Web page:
IBJNews

Conseco profit edges analyst expectations

Back to TopCommentsE-mailPrintBookmark and Share

Conseco Inc. beat analysts' estimates with a modest rise in first quarter profit, the company announced today.

The Carmel-based life and health insurer earned $33.9 million, more than 38 percent higher than during the same quarter a year ago. Nearly all of that increase, however, was due to lower losses on investments and debt modifications.

Excluding those things, Conseco would have earned $38.2 million this year, or 14 cents per share, up from $37.5 million, or 20 cents per share, a year earlier. In the past year, Conseco issued nearly 66 million additional shares as part of a recapitalization of the company.

Wall Street analysts were expecting 13 cents per share, excluding investment results, according to a survey by Thomson Financial.

Losses on investments and debt modifications narrowed in the quarter to $4.3 million, or 1 cent per share, from $13 million, or 7 cents per share, a year ago.

Profits increased at Conseco’s Bankers Life and Colonial Penn subsidiaries, but fell at its Conseco Insurance unit, which is based in Carmel.

However, sales of new policies were strongest at Conseco Insurance, rising 12 percent compared with the first quarter last year. Sales also rose at Chicago-based Bankers and Philadelphia-based Colonial.

Revenue for the quarter fell 6 percent to $1 billion. Analysts expected $1.04 billion.

ADVERTISEMENT

  • Thanks
    for changing the original title.
  • misleading title
    Both, revenue and net income, are in line with expectations. The variance in sales is less than 1% unfavorable, while the variance in EPS is 1 cent favorable.

Post a comment to this story

COMMENTS POLICY
We reserve the right to remove any post that we feel is obscene, profane, vulgar, racist, sexually explicit, abusive, or hateful.
 
You are legally responsible for what you post and your anonymity is not guaranteed.
 
Posts that insult, defame, threaten, harass or abuse other readers or people mentioned in IBJ editorial content are also subject to removal. Please respect the privacy of individuals and refrain from posting personal information.
 
No solicitations, spamming or advertisements are allowed. Readers may post links to other informational websites that are relevant to the topic at hand, but please do not link to objectionable material.
 
We may remove messages that are unrelated to the topic, encourage illegal activity, use all capital letters or are unreadable.
 

Messages that are flagged by readers as objectionable will be reviewed and may or may not be removed. Please do not flag a post simply because you disagree with it.

Sponsored by
ADVERTISEMENT

facebook - twitter on Facebook & Twitter

Follow on TwitterFollow IBJ on Facebook:
Follow on TwitterFollow IBJ's Tweets on these topics:
 
Subscribe to IBJ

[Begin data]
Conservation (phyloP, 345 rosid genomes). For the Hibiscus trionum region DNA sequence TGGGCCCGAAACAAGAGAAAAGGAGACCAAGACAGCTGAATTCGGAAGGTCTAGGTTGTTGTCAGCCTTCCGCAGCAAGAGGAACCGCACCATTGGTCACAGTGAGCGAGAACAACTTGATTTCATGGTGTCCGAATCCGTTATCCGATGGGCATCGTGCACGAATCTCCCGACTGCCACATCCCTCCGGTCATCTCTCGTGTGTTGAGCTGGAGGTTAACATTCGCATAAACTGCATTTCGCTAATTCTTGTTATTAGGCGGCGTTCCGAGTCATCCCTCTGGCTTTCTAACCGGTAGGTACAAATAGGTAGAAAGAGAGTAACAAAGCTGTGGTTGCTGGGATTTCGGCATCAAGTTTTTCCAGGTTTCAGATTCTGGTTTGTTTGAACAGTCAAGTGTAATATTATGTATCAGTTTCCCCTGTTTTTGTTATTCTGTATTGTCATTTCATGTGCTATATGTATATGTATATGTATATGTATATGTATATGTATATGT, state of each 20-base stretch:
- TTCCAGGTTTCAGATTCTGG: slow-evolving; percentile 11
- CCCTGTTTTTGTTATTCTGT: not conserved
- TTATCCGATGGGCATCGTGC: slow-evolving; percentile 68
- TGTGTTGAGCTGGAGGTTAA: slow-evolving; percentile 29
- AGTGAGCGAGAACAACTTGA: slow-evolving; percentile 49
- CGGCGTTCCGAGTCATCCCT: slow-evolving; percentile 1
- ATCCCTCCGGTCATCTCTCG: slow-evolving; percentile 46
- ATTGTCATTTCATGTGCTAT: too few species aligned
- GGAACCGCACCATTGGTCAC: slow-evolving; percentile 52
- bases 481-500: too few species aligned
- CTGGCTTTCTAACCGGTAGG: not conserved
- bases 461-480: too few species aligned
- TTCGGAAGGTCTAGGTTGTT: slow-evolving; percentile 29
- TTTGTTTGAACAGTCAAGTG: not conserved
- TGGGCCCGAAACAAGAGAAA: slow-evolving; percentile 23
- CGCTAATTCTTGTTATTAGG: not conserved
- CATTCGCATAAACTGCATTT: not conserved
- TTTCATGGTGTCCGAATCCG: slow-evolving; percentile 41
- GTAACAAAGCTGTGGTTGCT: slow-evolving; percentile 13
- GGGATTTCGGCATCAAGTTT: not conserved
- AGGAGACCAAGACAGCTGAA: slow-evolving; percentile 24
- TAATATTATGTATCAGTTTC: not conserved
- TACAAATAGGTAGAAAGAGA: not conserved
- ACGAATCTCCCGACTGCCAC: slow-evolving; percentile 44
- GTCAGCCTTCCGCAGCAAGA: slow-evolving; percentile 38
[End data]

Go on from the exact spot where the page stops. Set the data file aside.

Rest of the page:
1. In reality, Lilly is maintaining profit by cutting costs such as Indiana/US citizen IT workers by a significant amount with their Tata Indian consulting connection, increasing Indian H1B's at Lillys Indiana locations significantly and offshoring to India high paying Indiana jobs to cut costs and increase profit at the expense of U.S. workers.

  2. I think perhaps there is legal precedence here in that the laws were intended for family farms, not pig processing plants on a huge scale. There has to be a way to squash this judges judgment and overrule her dumb judgement. Perhaps she should be required to live in one of those neighbors houses for a month next to the farm to see how she likes it. She is there to protect the people, not the corporations.

  3. http://www.omafra.gov.on.ca/english/engineer/facts/03-111.htm Corporate farms are not farms, they are indeed factories on a huge scale. The amount of waste and unhealthy smells are environmentally unsafe. If they want to do this, they should be forced to buy a boundary around their farm at a premium price to the homeowners and landowners that have to eat, sleep, and live in a cesspool of pig smells. Imagine living in a house that smells like a restroom all the time. Does the state really believe they should take the side of these corporate farms and not protect Indiana citizens. Perhaps justifiable they should force all the management of the farms to live on the farm itself and not live probably far away from there. Would be interesting to investigate the housing locations of those working at and managing the corporate farms.

  4. downtown in the same area as O'malia's. 350 E New York. Not sure that another one could survive. I agree a Target is needed d'town. Downtown Philly even had a 3 story Kmart for its downtown residents.

  5. Indy-area residents... most of you have no idea how AMAZING Aurelio's is. South of Chicago was a cool pizza place... but it pales in comparison to the heavenly thin crust Aurelio's pizza. Their deep dish is pretty good too. My waistline is expanding just thinking about this!

ADVERTISEMENT